Wildfire and Monsoon Rain

September 18, 2004

Monsoonfire

Provided by: Thomas McGuire, Textbook Author/Educator
Summary authors & editors: Thomas McGuire

Arizona monsoon rains are know for being erratic. This storm quickly dumped about half an inch of rain at our home in Cave Creek (from where the picture was taken), and an unknown amount of rain in the burst on the right side of the image, while a few miles up the road, no rain fell at all.

The “New” (River) Fire that's producing the smoke seen on the left was started by lightning about 24 hours before the above photo was taken. Still out of control in a remote and uninhabited area, the Forest Service was using “hot shot crews” and slurry drops to contain the fire. This is one of 26 fires we've had this summer in the nearby National Forest. The Willow Fire (EPOD for July 3, 2004) burned over 100 square miles (160 sq km), and a more recent fire burned right up the to fire tower from which the July 3 EPOD photo was taken. The National Forest Service is caught between allowing fires to burn the tinder of many years of unnatural fire suppression and a policy of protecting structures and residences from the wrath of nature. Even their control fires to burn off excess fuel in the forests have met with unintended consequences.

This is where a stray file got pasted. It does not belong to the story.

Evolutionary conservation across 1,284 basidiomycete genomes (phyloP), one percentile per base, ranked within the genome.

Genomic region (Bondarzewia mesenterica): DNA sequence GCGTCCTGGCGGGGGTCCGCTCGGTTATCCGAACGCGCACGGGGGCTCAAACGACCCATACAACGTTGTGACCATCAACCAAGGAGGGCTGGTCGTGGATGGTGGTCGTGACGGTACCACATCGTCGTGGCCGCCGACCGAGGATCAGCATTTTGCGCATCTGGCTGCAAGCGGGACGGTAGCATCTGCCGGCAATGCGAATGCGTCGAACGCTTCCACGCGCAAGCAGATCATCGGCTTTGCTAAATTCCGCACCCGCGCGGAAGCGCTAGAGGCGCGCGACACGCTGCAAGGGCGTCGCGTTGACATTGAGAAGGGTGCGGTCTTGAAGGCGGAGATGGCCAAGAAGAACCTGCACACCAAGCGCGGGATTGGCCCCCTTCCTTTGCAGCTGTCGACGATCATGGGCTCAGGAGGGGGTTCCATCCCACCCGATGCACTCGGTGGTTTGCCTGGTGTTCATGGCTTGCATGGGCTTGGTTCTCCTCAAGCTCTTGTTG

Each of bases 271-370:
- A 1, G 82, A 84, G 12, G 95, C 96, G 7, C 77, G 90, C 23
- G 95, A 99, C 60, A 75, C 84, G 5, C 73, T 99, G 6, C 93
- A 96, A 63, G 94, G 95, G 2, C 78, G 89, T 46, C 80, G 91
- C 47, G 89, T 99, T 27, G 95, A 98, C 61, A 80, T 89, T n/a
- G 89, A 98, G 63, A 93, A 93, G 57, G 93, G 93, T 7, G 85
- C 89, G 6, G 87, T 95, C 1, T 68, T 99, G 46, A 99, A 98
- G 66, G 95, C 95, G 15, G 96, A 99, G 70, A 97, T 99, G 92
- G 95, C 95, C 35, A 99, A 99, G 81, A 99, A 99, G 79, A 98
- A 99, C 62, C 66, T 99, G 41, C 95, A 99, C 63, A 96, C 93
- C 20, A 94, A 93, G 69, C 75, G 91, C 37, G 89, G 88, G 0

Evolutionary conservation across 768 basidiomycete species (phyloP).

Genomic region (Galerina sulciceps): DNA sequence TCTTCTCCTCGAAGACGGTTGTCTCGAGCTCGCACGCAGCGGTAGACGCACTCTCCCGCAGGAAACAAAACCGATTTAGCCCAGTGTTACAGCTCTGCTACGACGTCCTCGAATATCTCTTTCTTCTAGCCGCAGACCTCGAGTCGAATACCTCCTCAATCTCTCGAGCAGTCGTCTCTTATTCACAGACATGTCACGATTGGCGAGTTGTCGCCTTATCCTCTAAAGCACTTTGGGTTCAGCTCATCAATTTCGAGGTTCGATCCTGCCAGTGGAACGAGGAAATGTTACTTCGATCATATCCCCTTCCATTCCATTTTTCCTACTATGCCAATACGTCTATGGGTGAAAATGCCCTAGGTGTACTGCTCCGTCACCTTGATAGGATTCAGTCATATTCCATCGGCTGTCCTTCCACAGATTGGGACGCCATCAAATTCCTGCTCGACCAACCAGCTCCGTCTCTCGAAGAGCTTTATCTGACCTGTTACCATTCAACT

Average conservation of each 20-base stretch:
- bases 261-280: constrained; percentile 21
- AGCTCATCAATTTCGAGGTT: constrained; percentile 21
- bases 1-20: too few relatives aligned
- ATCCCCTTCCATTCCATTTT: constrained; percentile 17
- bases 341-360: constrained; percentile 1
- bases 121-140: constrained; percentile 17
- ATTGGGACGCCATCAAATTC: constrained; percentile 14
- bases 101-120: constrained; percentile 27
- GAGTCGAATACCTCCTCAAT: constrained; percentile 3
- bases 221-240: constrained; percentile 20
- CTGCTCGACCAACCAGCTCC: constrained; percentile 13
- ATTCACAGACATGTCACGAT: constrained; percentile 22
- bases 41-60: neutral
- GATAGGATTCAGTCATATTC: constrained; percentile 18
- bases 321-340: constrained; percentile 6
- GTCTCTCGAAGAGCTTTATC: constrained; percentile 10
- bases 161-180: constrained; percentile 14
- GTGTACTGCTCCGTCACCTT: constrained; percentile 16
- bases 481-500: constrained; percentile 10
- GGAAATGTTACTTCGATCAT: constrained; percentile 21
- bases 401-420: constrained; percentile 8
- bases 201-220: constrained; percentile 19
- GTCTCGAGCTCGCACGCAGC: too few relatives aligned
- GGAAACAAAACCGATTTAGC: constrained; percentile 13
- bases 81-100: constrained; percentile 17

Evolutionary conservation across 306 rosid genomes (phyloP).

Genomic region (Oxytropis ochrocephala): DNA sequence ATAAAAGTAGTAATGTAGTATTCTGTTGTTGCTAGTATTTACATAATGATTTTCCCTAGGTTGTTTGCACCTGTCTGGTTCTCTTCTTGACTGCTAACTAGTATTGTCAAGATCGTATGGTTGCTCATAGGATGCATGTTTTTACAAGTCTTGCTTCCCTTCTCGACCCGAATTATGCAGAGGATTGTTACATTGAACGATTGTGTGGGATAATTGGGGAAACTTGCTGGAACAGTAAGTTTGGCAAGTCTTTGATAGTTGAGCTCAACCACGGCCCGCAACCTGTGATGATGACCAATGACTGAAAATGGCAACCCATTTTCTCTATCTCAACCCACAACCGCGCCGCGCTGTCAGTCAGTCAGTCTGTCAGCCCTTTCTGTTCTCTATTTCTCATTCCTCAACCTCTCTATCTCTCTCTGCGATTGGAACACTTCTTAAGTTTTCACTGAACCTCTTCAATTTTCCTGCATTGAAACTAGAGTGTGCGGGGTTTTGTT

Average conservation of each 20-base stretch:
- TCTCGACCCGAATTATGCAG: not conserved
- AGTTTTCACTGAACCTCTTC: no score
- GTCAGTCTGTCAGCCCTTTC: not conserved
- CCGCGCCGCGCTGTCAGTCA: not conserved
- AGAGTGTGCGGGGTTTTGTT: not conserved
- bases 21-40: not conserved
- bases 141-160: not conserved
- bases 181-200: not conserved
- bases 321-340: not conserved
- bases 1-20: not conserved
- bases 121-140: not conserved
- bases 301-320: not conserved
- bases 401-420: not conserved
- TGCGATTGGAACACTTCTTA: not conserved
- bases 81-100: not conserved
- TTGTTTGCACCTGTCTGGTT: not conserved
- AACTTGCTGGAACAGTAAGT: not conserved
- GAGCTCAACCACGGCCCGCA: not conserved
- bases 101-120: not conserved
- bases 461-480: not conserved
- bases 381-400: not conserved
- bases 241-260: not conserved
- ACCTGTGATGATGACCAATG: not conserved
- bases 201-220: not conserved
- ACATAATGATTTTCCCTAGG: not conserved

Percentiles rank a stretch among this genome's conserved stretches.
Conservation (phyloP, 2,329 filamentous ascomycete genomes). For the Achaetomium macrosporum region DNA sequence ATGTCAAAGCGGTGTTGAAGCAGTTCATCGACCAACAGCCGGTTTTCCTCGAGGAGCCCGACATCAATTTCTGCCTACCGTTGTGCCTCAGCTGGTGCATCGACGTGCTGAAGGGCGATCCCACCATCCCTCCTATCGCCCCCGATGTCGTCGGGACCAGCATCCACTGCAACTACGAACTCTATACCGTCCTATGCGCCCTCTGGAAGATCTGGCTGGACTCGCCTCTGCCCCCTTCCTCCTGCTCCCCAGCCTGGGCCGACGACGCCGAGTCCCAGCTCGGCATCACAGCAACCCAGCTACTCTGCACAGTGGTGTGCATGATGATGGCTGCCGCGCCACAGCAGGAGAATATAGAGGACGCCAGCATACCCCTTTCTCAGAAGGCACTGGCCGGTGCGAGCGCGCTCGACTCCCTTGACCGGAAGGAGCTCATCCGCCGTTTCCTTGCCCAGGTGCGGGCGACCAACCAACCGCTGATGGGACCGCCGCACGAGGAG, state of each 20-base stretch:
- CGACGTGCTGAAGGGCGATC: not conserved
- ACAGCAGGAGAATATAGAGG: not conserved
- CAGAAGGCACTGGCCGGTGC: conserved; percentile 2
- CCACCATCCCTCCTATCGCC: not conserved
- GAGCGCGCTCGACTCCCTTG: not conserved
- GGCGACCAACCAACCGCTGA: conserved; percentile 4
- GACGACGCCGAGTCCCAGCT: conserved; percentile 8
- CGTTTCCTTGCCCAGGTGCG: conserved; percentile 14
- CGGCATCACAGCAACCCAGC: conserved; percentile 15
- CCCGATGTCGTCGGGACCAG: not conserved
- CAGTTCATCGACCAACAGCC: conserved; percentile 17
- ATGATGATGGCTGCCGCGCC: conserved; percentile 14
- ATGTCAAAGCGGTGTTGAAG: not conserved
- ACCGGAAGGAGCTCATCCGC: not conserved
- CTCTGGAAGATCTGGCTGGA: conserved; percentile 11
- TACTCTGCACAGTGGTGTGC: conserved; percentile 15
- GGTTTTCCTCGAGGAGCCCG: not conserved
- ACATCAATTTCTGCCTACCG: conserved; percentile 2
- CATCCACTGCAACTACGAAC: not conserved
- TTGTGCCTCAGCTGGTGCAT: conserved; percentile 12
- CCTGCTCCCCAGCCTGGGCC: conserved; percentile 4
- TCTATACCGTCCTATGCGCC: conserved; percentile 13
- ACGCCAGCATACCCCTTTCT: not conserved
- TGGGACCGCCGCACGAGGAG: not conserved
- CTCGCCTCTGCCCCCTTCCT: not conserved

Thus far, we’ve had a total of just an inch (2.54 cm) of rain in this summer monsoon season. Unlike our more steady winter rainfall, monsoon rains are known for being intense but localize and short lived. Climatologists are trying to put our current seven year drought into historical perspective.

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